I was writing a website that tracked and displayed timestamps, and I only cared about what the time was on the client's machine. The server or database time was irrelevant. This seemed easy, just generate the timestamps on the client and I was all set, right? Wrong!
Server: Web API
I’m using ASP.NET Web API RC (which comes with MVC 4). I found that when the timestamps were passed into my actions, the UTC date had been helpfully converted into a DateTime which was in my server’s local time. Gee, thanks… Note to self, call ToUniversalTime() on my incoming DateTime objects. I also made sure that I was never using DateTime.Now and instead used DateTime.UtcNow if I needed to generate a timestamp on the server.
Database: Entity Framework
So I was saving my UTC DateTime values in SQL Server successfully but when reading the values out (using Entity Framework code first), the DateTime’s were no longer UTC and instead were coming out with a DateTimeKind of Unspecified, which when serialized to JSON and sent back to the client is treated as a local time. To fix this, you can simply call DateTime.SpecifyKind(timestamp, DateTimeKind.Utc) for any timestamps read from the database.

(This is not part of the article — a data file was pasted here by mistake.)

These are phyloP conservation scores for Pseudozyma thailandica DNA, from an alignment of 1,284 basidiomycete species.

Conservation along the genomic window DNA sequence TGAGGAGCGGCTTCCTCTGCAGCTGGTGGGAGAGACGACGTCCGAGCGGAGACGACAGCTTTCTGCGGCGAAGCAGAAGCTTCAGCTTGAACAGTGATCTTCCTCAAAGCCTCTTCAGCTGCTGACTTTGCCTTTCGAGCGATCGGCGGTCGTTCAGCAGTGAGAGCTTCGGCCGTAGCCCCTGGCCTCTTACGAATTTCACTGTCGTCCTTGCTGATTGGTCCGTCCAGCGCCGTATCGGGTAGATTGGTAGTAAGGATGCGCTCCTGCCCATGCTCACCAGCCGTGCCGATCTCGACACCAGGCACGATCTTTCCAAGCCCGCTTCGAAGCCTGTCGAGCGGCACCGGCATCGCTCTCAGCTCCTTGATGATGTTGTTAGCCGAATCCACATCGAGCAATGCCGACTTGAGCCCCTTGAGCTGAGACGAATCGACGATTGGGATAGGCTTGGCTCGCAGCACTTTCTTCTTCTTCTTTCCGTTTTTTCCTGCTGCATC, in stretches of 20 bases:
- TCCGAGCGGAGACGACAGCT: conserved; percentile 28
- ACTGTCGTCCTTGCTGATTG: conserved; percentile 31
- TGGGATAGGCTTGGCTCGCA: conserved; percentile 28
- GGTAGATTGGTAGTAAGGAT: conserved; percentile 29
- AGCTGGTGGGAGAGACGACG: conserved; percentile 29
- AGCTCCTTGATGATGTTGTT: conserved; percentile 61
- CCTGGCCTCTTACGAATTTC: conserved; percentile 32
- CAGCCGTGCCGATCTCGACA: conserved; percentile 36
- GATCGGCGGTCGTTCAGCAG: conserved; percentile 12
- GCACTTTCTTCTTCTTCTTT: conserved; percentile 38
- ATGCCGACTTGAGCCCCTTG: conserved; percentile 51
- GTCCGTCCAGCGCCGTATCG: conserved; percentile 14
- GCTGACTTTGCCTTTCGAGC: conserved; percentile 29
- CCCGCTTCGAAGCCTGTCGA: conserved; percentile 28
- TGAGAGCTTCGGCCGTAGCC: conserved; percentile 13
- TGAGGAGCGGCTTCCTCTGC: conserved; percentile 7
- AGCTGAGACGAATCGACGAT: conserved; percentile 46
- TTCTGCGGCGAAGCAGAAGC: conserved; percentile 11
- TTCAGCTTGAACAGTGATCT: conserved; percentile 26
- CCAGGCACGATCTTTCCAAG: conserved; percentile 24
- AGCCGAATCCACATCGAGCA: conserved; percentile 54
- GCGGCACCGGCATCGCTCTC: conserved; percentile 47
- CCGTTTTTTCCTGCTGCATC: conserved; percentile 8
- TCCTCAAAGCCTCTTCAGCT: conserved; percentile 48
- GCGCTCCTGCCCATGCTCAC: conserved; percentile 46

Since my model had timestamps everywhere, I simplified things by forcing all my timestamps to be read from and written to the database as UTC in a single location. To do this I modified my DbContext to identify any DateTime properties on the model and set the DateTime to UTC if the DateTimeKind is Local or Unspecified.
Here’s a generic converter that I’m using in my DbContext to handle the UTC conversions. It can identify a DateTime? or DateTime property on your model, caches the reflected type information and automatically converts all DateTime properties to UTC.
I am makings use of 2 extension methods on the Object type, Get and Set which allows me to dynamically get and set values on my model.